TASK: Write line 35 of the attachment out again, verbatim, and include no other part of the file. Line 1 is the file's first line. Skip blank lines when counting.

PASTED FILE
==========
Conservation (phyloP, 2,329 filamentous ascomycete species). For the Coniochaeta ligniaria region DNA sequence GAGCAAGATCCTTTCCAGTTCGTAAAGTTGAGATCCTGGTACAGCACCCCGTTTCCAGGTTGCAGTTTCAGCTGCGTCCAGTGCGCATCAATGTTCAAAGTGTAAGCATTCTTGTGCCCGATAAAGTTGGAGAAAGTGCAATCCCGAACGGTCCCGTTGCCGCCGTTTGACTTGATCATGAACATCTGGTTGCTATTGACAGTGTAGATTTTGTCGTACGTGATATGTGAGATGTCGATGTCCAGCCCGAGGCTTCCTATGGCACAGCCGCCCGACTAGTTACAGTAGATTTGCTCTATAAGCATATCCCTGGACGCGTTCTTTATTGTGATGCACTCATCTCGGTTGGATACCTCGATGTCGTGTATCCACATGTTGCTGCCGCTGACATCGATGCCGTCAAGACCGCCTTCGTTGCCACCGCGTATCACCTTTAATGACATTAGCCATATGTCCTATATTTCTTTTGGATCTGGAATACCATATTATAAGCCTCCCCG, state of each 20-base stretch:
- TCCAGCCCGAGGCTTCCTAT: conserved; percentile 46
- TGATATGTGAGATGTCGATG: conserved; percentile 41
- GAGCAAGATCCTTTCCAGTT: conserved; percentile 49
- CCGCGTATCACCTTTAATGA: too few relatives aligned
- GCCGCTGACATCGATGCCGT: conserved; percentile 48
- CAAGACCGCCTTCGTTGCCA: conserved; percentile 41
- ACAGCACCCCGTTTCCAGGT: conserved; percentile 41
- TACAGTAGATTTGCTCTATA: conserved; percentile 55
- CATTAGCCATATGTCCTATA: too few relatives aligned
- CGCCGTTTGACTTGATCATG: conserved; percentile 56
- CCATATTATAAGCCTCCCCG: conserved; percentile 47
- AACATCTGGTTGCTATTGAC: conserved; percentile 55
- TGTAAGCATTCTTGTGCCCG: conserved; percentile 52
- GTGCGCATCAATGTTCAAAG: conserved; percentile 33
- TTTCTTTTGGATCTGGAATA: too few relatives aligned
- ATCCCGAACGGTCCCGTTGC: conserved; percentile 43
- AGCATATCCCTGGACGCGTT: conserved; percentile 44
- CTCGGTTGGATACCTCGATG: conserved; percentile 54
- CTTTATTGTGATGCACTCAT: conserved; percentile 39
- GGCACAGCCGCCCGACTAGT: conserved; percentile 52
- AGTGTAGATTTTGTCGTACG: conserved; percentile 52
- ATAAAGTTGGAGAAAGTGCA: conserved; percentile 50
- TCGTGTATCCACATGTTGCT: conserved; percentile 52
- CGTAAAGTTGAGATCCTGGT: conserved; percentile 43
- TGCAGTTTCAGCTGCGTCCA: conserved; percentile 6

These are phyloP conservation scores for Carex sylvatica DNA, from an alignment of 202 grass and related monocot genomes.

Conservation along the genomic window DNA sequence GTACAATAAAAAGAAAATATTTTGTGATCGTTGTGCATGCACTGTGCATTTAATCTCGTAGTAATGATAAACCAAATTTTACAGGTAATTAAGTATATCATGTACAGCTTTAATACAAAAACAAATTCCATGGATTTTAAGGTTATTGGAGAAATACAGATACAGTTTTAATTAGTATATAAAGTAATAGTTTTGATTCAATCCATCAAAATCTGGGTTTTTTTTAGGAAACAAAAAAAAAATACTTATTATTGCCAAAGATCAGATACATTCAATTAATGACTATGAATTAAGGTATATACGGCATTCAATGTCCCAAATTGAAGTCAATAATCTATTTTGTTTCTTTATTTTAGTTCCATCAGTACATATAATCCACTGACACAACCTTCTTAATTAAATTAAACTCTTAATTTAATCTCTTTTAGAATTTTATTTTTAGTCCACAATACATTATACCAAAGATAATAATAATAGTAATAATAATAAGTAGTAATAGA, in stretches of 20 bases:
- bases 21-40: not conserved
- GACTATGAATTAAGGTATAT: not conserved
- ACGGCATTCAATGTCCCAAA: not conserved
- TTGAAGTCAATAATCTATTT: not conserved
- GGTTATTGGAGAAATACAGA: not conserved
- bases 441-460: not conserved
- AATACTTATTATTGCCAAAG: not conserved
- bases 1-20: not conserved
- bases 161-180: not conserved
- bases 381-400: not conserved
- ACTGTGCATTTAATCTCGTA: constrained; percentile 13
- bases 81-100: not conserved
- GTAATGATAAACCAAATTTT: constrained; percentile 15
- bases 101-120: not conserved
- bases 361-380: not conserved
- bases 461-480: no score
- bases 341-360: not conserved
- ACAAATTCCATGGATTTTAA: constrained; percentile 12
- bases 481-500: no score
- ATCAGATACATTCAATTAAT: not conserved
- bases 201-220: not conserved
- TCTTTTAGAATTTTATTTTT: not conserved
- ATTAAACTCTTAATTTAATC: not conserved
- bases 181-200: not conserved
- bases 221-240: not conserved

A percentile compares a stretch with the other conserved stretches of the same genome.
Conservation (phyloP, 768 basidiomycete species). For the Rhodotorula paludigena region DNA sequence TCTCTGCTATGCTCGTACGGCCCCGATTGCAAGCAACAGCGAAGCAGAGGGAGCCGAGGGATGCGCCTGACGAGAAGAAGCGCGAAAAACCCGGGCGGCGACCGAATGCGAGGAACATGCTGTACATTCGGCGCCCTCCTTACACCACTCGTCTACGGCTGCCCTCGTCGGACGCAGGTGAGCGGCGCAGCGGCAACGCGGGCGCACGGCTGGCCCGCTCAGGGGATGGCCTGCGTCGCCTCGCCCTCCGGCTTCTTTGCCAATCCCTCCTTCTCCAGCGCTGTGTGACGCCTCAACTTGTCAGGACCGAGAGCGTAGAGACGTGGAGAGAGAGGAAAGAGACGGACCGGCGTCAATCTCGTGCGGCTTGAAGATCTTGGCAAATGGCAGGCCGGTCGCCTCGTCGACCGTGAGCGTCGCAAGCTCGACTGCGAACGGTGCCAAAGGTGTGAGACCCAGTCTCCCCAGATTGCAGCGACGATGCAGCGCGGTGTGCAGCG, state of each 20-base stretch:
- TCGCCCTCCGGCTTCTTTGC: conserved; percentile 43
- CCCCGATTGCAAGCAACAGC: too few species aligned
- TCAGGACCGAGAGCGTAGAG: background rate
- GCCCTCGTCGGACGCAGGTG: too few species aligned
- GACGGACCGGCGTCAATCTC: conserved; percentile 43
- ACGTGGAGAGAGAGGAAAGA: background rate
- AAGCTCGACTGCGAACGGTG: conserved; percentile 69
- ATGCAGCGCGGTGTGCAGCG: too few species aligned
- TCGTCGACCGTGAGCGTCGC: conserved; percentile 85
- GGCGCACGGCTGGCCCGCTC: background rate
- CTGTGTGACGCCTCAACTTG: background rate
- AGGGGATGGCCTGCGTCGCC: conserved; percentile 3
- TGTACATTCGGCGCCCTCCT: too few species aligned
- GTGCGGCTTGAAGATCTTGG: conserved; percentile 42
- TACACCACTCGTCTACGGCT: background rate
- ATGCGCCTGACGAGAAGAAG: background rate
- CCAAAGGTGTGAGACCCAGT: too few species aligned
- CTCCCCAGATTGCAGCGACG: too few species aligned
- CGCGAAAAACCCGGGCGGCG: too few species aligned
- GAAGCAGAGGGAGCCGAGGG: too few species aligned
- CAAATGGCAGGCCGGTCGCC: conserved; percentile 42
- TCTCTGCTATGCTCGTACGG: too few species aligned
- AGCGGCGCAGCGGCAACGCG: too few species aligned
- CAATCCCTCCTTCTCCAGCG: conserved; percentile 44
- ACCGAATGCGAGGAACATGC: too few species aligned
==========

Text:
- AATACTTATTATTGCCAAAG: not conserved